JANUARY 28, 2009
The mayor of a Mississippi city destroyed by a 2005 hurricane has been charged with more than a dozen counts of fraud for lying to get federal disaster money to repair his damaged beachfront house.
An 11-page federal indictment charges Gulfport Mayor Brent Warr and his wife with stealing federal funds, filing false disaster assistance claims and committing insurance fraud. Prosecutors say the Republican mayor is the highest-ranking public official to be charged with corruption related to the huge storm—Hurricane Katrina—that devastated the Gulf Coast in August 2005.
According to the indictment, Warr and his wife filed fraudulent paperwork to get federal grants to repair hurricane damage to their beachfront home. The couple signed various documents applying for the grants and other federal disaster aid even though the home didn’t qualify because it was not their primary residence.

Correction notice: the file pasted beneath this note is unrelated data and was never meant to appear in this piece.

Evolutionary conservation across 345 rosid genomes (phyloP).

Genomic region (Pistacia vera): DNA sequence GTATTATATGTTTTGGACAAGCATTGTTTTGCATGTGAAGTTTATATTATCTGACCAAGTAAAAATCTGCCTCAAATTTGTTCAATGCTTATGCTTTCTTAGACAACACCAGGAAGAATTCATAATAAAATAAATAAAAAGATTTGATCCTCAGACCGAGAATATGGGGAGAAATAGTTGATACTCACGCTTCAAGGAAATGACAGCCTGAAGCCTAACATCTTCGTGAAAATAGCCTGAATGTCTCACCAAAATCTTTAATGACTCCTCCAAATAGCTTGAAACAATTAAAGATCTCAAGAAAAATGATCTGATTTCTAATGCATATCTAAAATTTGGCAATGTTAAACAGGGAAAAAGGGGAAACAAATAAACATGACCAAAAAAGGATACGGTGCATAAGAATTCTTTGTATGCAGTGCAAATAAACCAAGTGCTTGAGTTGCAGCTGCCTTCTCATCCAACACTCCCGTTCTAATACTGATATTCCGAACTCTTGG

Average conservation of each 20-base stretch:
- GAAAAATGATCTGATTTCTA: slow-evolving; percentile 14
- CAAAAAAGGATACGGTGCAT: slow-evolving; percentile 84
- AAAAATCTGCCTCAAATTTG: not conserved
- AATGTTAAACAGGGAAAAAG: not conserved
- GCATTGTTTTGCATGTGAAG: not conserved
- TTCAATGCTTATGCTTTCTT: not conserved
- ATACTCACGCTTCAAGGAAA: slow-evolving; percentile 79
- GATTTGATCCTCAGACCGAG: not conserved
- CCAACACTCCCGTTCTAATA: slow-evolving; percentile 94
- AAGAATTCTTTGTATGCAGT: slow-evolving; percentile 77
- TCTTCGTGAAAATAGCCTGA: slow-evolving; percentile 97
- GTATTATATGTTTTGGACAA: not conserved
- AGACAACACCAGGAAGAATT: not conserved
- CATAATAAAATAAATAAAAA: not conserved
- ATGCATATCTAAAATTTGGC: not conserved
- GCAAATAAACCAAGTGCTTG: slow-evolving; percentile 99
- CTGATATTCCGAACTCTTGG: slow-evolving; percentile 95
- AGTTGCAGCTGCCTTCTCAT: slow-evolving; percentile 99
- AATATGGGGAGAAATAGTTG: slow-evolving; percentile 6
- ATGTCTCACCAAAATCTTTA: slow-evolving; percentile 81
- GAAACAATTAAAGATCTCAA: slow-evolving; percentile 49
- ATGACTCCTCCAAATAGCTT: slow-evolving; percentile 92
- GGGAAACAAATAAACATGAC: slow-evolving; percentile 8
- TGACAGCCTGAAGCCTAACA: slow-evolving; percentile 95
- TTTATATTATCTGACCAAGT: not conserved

The Warrs fraudulently obtained nearly a quarter of a million dollars from the federal government, according to the indictment, and made false claims to their insurance company. If convicted, the couple, which is scheduled to go to trial in April, faces decades in prison and millions of dollars in fines.
Corruption was so rampant in the storm’s aftermath that the Justice Department created a special Hurricane Katrina Fraud Task Force to prosecute wrongdoing related to the disaster. Comprised of federal and local law enforcement agencies, the task force has investigated more than 10,000 cases and prosecuted nearly 1,000. They include people cheating aid programs, swindling contracts and scamming charities.
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